Wednesday, January 26, 2022

JWST Arrival at Station L2

Environmental & Science Education, STEM, Astrophysics, Cosmology, Solar System, Earth & Space Science, History of Science, Nature of Science, Maths

As you probably know the James Webb Space Telescope (JWST) has reached its final destination where it is to explore the cosmos for 20+ years. The location is called L2, the second Lagrange Point.

Alexandra Witze has written a short essay for the British journal Nature about its arrival. It is about 1.5 million kilometres away from Earth. Witze provides another way to  try to think about that distance which is "four times the distance to the Moon." There, at this particular sweet spot in the solar system, "the combined gravitational pull of the Sun and the Earth balance the centripetal force that tugs Webb in the opposite direction."

Why this location in space? It is a unique location for investigation of the universe. Witze writes this place provides "the ability to look at most of the sky unimpeded.  Telescopes that orbit Earth, such as the Hubble Space Telescope, have a lot of their view blocked by the planet for much of the time. Facing away from the Sun, the Webb telescope can keep it, as well as Earth and the Moon, behind it. 'L2 is really nice because it’s got the brightest objects — the Sun, the Earth and the Moon — on the same side as far as the spacecraft is concerned,' says Karen Richon, an engineer who heads Webb’s flight-dynamics team at the NASA Goddard Space Flight Center in Greenbelt, Maryland. 'You can make a big sunshield and block all three of those all the time.'”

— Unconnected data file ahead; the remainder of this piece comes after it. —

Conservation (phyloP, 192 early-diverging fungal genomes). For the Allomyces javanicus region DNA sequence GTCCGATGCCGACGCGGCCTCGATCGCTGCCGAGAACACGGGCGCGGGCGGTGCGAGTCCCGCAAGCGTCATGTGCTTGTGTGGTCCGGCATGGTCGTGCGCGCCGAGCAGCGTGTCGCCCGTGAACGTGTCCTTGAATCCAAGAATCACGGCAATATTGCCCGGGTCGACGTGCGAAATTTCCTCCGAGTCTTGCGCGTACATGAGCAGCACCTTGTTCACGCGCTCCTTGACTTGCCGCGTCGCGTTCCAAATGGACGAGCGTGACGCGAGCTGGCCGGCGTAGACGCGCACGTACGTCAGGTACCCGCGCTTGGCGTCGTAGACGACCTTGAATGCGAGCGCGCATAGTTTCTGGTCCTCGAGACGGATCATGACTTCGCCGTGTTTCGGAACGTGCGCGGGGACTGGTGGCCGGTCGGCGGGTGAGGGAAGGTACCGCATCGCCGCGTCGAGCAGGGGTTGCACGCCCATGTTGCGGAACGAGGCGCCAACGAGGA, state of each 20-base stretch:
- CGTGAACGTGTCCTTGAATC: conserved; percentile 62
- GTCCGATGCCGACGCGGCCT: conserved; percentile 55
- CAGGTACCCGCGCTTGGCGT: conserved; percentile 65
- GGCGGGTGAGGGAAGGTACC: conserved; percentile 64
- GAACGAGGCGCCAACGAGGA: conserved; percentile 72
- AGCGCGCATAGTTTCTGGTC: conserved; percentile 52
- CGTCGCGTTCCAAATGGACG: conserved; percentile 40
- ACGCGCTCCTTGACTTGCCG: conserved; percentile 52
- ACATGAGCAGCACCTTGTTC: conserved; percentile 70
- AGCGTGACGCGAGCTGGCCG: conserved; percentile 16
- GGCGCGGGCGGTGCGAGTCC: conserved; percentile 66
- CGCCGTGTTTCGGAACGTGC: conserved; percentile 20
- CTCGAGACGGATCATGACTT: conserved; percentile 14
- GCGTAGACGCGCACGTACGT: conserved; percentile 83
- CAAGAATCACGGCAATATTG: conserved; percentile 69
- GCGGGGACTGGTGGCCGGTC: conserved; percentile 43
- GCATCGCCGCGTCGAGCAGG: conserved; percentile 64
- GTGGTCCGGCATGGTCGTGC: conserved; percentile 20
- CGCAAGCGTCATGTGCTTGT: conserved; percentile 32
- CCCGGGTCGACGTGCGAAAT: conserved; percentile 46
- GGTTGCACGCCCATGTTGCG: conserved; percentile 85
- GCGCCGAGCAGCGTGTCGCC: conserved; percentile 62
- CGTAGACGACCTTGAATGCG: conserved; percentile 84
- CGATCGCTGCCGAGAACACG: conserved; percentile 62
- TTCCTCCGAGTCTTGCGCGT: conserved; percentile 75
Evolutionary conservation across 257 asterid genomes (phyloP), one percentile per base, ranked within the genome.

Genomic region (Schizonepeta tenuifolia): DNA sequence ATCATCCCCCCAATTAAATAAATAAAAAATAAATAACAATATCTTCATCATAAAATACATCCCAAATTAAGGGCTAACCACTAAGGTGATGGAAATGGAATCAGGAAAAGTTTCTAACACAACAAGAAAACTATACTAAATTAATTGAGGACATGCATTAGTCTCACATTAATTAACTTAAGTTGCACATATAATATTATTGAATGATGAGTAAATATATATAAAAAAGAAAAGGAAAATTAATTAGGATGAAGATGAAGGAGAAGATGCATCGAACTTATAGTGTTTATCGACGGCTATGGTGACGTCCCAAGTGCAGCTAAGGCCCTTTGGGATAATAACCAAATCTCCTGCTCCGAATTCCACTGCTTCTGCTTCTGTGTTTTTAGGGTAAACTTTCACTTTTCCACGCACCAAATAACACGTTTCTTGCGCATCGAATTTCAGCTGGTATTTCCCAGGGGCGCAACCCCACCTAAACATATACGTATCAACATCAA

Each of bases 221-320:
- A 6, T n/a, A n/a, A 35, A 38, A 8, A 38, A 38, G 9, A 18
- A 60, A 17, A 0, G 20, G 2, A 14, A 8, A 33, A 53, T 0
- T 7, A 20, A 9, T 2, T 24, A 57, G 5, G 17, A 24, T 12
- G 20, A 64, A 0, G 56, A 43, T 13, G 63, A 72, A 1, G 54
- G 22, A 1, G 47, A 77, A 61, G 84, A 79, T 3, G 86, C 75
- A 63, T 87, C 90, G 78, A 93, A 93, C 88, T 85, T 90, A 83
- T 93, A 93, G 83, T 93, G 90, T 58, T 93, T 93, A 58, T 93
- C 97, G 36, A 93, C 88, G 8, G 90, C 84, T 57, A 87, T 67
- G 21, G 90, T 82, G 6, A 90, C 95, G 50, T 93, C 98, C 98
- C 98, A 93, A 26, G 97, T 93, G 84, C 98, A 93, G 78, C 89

In addition, "it's cold. Earth-orbiting missions go in and out of sunlight on each orbit, experiencing huge temperature swings that cause equipment to expand and contract. Scientific instruments that have to remain cold to function do better at L2, where the temperature is much more stable. Webb’s four scientific instruments operate at temperatures of about –233 °C — or 40 degrees above absolute zero — to spot faint glimmers of heat coming from stars, galaxies and other cosmic objects."

And those LaGrange points?  Witze tells us that they "are named after their identifier mathematician Joseph-Louis Lagrange who in 1772 discovered them as locations where a small body can orbit in concert with two larger masses. That makes L1 and L2, the closest Lagrange points to Earth, obvious places to exploit for space exploration."

There is more, including a very useful box with a diagram of the sun, moon,  JWST location and all the LaGrange points.

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